Livestock Haulers Get Waiver From ELD's Regulation

The U.S. Department of Transportation (DOT) has granted drivers who haul livestock a 90-day waiver from a regulation that could have negative effects on animal well-being, a move hailed by the National Pork Producers Council.

NPPC requested on behalf of the U.S. pork industry and other livestock sectors a waiver from a requirement that certain drivers install Electronic Logging Devices (ELDs) on their trucks. The organization also asked for an exemption from the regulation, citing the incompatibility between transporting livestock and DOTs Hours of Service rules. Those regulations limit truckers to 11 hours of driving daily, after 10 consecutive hours off duty, and restrict their on-duty time to 14 consecutive hours, which includes nondriving time.

"The ELD's regulation poses some serious challenges for livestock haulers and the animals in their care," said NPPC President Ken Maschhoff, a pork producer from Carlyle, Ill. "This waiver will give the department time to consider our request that truckers transporting hogs, cattle and other livestock be exempt from the ELD's mandate."

"Drivers transporting livestock have a moral obligation to care for the animals they're hauling."

Craig Uden, president of the National Cattlemens Beef Association, released the following statement:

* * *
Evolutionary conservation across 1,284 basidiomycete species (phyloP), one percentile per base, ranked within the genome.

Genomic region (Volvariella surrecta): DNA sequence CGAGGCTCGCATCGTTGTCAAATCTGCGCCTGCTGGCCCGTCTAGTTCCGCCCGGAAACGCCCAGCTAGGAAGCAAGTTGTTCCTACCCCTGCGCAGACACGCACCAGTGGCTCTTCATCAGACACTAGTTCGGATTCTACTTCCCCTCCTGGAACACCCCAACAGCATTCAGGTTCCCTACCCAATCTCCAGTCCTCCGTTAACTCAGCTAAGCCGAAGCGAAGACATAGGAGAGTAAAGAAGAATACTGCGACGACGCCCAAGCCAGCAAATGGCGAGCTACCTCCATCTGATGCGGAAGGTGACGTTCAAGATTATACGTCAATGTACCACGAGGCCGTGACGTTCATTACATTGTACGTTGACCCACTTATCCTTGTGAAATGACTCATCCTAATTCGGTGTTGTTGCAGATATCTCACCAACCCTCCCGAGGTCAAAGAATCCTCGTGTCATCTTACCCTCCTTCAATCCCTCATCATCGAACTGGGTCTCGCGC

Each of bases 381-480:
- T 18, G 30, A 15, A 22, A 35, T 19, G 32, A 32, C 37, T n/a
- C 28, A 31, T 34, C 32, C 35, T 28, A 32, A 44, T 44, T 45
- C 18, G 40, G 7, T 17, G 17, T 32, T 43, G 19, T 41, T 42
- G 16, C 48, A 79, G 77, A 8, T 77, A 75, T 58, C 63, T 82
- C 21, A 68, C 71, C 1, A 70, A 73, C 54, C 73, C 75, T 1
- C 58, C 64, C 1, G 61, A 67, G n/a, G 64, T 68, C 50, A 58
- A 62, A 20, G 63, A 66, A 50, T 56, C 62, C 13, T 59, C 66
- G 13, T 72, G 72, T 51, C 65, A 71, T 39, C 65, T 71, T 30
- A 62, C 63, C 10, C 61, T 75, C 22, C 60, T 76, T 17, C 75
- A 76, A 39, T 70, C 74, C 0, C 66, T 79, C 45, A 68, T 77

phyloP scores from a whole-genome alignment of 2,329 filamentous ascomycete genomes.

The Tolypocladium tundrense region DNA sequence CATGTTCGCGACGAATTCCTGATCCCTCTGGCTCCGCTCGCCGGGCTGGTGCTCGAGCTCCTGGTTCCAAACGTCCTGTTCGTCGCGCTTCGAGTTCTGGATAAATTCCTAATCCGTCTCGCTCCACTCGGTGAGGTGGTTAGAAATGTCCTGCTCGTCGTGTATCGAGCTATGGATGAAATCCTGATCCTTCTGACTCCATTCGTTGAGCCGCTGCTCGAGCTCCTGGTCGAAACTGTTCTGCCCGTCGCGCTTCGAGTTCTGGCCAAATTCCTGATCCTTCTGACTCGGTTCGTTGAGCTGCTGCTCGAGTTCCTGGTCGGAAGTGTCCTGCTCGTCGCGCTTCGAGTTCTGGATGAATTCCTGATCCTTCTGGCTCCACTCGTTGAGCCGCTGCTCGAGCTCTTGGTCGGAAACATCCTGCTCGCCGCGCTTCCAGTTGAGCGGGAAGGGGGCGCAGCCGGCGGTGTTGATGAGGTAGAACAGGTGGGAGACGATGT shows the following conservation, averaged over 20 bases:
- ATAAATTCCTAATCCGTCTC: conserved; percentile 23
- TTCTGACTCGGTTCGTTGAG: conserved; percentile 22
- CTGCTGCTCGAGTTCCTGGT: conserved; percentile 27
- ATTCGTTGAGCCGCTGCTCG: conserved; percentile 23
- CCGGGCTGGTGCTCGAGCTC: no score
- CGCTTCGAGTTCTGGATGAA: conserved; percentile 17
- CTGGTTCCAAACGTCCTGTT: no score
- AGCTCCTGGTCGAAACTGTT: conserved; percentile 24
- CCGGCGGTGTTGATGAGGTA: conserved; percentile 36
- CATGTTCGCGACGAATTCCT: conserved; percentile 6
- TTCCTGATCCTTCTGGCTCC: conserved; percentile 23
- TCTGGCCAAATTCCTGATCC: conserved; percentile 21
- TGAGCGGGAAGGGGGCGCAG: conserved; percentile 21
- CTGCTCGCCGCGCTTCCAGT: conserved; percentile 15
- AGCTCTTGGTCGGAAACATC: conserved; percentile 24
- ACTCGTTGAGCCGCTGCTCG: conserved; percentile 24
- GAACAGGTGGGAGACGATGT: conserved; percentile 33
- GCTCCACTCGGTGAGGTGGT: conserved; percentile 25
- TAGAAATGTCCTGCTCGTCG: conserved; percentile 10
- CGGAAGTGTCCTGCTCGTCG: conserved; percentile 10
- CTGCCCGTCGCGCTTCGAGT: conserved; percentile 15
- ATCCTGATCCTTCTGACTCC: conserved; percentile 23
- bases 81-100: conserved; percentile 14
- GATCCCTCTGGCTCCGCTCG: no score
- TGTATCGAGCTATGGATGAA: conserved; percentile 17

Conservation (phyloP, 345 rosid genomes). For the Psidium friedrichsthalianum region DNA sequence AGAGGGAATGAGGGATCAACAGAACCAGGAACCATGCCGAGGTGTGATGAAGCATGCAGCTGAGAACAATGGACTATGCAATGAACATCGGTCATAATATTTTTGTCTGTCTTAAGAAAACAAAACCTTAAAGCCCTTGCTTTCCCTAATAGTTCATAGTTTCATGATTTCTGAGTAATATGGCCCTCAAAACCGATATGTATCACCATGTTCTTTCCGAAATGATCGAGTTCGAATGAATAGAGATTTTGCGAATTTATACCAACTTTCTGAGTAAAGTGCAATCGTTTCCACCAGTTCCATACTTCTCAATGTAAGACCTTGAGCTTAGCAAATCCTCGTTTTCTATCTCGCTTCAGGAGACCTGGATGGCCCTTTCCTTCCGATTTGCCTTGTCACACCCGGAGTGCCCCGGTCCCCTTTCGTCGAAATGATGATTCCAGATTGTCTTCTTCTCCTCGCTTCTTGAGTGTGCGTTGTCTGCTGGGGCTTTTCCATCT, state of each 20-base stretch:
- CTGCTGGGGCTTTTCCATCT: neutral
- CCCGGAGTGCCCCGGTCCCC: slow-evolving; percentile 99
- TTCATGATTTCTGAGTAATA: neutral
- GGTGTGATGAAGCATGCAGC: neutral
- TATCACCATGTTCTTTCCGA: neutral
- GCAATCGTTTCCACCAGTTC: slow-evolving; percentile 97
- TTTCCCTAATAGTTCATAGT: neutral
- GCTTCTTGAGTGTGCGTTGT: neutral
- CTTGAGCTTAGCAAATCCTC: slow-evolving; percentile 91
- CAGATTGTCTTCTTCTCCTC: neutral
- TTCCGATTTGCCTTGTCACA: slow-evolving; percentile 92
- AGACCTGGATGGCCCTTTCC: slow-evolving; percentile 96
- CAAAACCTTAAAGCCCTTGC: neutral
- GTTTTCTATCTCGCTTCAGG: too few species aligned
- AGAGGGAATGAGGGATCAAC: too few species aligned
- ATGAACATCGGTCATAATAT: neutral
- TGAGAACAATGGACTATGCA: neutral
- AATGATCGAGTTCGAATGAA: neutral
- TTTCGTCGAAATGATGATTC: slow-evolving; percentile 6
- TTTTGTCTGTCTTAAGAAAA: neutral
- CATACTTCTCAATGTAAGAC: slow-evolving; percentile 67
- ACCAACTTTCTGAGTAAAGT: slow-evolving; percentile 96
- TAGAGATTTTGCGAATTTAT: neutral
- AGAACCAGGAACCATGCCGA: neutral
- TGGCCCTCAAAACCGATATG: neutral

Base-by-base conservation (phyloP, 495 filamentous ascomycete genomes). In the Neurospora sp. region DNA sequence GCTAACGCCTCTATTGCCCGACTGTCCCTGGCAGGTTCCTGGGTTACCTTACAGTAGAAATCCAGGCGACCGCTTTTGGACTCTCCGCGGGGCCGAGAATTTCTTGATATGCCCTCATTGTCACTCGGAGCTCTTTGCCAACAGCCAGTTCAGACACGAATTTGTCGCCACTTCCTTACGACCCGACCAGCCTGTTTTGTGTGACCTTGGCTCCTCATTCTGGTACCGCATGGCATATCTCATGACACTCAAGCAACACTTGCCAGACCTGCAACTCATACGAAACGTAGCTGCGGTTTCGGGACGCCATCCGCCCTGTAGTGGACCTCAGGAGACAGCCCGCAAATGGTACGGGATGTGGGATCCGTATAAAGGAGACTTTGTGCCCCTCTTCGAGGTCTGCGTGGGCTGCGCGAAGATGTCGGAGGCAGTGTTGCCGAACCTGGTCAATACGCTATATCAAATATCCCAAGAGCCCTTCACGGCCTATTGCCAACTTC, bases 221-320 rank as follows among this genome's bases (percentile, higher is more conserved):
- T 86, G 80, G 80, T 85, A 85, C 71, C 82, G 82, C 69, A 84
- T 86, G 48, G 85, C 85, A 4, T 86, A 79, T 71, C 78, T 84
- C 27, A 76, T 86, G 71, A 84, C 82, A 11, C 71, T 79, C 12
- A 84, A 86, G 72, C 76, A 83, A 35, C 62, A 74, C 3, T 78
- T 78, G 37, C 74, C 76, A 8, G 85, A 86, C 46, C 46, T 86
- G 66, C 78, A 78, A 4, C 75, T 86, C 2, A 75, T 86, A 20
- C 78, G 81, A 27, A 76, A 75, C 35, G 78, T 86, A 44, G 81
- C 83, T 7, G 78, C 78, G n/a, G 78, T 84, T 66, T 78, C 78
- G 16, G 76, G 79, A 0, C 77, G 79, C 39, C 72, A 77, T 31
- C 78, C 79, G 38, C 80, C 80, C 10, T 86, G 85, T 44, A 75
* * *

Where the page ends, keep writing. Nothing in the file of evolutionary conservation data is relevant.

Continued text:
"This is very good news for cattle and beef producers, and its a sign that the Administration is listening to the concerns that we have been raising. Weve maintained for a long time that FMSCA is not prepared for this ELD rollout, that there needs to be more outreach from the Department of Transportation to the agricultural community, and that theres currently still major confusion on the agricultural exemption on Hours of Service known as the 150 air-mile rule"

"This rule would certainly be helpful to our cattle haulers across the country. We want to thank Transportation Secretary Elaine L. Chao for listening to our concerns, and well continue to work with her and FMCSA to make sure that our cattle are delivered safely, and that our drivers and others on the road are safe as well.

The Commercial Motor Vehicle Safety Enhancement Act, enacted as part of the 2012 Moving Ahead for Progress in the 21st Century Act, mandated that ELDs be installed by Dec. 18, 2017, in commercial motor vehicles involved in interstate commerce, when operated by drivers who are required to keep records of duty status. ELDs, which can cost from $200 to $1,000, record driving time, monitor engine hours, vehicle movement and speed, miles driven and location information.

DOT recently issue an interpretation intended to address shortcomings in its Hours of Service rules, exempting from the regulations and from any distance-logging requirements truckers hauling livestock within a 150 air-mile radius of the location at which animals were loaded. The department soon is expected to publish guidance on the air-mile exemption.

Photo: AgView.net

Story source: NPPC & NCBA releases

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